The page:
Span and div
Most HTML elements signify the specific meaning of their content – i.e. the element describes, and can be made to function according to, the type of data contained within. For example, a
p element should contain a paragraph of text, while an
h1 element should contain the highest-level heading of the page; user agents should distinguish them accordingly.
div signify no specific meaning besides the generic grouping of content, and are therefore more appropriate for creating organization or stylistic additions without signifying superfluous meaning.
Differences and default behavior 
There is one difference between
span. In standard HTML, a
div is a block-level element whereas a
span is an inline element. The
div block visually isolates a section of a document on the page, in the same way as a paragraph. The
span element contains a piece of information inline with the surrounding text. In practice, even this feature can be changed by the use of Cascading Style Sheets (CSS).
Practical usage 
div elements are used purely to imply a logical grouping of enclosed elements.
There are three main reasons to use
div tags with
Styling with CSS 
Perhaps the most common use of
div elements is to carry
id attributes in conjunction with CSS to apply layout, typographic, color, and other presentation attributes to parts of the content. CSS does not just apply to visual styling: when spoken out loud by a voice browser, CSS styling can affect speech-rate, stress, richness and even position within a stereophonic image.
For these reasons, and for compatibility with the concepts of the semantic web, discussed below, attributes attached to elements within any HTML should describe their semantic purpose, rather than merely their intended display properties in one particular medium. For example, the HTML in
<span class="red bold">password too short</span> is semantically weak, whereas
<em class="warning">password too short</em> uses an
em element to signify emphasis, and uses a more appropriate class name. By the correct use of CSS, 'warnings' may be rendered in a red, bold font on a screen, but when printed out they may be omitted, as by then it is too late to do anything about them. Perhaps when spoken they should be given extra stress, and a small reduction in speech-rate. The second example is semantically correct markup, rather than merely presentational.
Semantic clarity 
This kind of grouping and labeling of parts of the page content might be introduced purely to make the page more semantically meaningful in general terms. It is impossible to say how and in what ways the World Wide Web will develop in years and decades to come. Web pages designed today may still be in use when information systems that we cannot yet imagine are trawling, processing, and classifying the web. Even today's search engines such as Google and others use proprietary information processing algorithms of considerable complexity.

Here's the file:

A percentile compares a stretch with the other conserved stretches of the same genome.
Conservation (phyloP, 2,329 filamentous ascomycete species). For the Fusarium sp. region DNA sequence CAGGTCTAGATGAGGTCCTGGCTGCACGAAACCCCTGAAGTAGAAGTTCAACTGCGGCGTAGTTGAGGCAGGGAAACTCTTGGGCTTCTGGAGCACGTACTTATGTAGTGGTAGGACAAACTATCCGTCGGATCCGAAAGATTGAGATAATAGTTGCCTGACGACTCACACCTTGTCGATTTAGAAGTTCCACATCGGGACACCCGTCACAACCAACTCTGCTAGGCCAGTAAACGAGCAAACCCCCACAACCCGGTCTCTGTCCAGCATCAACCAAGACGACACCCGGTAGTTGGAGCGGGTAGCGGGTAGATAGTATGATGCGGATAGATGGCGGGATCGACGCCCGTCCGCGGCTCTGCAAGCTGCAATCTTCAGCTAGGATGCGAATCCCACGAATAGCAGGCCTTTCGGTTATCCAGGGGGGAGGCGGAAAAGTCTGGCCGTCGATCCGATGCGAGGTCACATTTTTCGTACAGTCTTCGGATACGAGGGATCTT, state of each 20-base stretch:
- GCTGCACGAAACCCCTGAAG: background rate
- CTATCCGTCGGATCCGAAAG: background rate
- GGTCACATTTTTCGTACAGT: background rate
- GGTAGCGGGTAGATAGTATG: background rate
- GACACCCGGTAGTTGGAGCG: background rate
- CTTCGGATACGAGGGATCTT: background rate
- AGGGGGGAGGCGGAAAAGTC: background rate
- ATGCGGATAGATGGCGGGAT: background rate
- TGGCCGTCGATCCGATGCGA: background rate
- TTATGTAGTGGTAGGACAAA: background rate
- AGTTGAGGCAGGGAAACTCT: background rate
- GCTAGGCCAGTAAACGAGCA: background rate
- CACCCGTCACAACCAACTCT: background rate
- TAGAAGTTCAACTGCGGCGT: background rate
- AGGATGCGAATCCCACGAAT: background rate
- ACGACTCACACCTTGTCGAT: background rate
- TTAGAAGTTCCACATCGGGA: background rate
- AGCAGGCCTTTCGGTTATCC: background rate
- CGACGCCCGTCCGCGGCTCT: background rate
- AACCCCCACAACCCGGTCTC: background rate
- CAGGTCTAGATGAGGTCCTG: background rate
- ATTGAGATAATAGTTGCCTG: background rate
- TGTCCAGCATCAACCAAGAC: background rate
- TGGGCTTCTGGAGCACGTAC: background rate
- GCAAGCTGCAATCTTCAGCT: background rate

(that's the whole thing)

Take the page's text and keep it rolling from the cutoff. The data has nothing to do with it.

For some years, the World Wide Web Consortium (W3C) has been running a major Semantic Web project designed to make the whole web increasingly useful and meaningful to today's and the future's information systems.
The microformats movement is an attempt to build an idea of semantic
classes. For example, microformats-aware software might automatically find an element like
<span class="tel">123-456-7890</span> and allow for automatic dialing of the telephone number.
Access from code 
Less common, but just as important examples of code gaining access to final web pages, and having to use
id attributes to navigate within the page include the use of automatic testing tools. On dynamically generated HTML, this may include the use of automatic page testing tools such as HttpUnit, a member of the xUnit family, and load or stress testing tools such as Apache JMeter when applied to form-driven web sites.
The judicious use of
span is a vital part of HTML and XHTML markup. However, they are sometimes overused.
For example, when structurally and semantically a series of items need an outer, containing element and then further containers for each item, then there are various list structures available in HTML, one of which may be preferable to a homemade mixture of
For example, this...
<ul class="menu"> <li>Main page</li> <li>Contents</li> <li>Help</li> </ul>
...is usually preferable to this:
<div class="menu"> <span>Main page</span> <span>Contents</span> <span>Help</span> </div>
Other examples of the semantic use of HTML rather than
span elements include the use of
fieldset elements to divide up a web form, the use of
legend elements to identify such divisions and the use of
label to identify form
input elements rather than
table elements used for such purposes.
See also 
- Harold, Elliotte Rusty (2008). Refactoring HTML. Addison Wesley. p. 184. ISBN 0-321-50363-5. "There is no simple way to find all the unidentified lists in a site. [...] They can be marked up in dozens of different ways: as paragraphs,
divs, tables, [etc]. Once you've found a list, marking up the individual items is easy. Just use
dlinstead of the current wrapper element. [...] For example to remove the bullets add this rule to the page's CSS stylesheet: [...]"
- Raggett, Dave; Arnaud Le Hors, Ian Jacobs (1999). "Adding structure to forms: the FIELDSET and LEGEND elements". HTML 4.01 Specification. W3C. Retrieved 12 July 2010. "The
FIELDSETelement allows authors to group thematically related controls and labels. Grouping controls makes it easier for users to understand their purpose while simultaneously facilitating tabbing navigation for visual user agents and speech navigation for speech-oriented user agents. The proper use of this element makes documents more accessible."
- van Kesteren, Anne (2010). "HTML5 differences from HTML4". W3C. Retrieved 30 June 2010.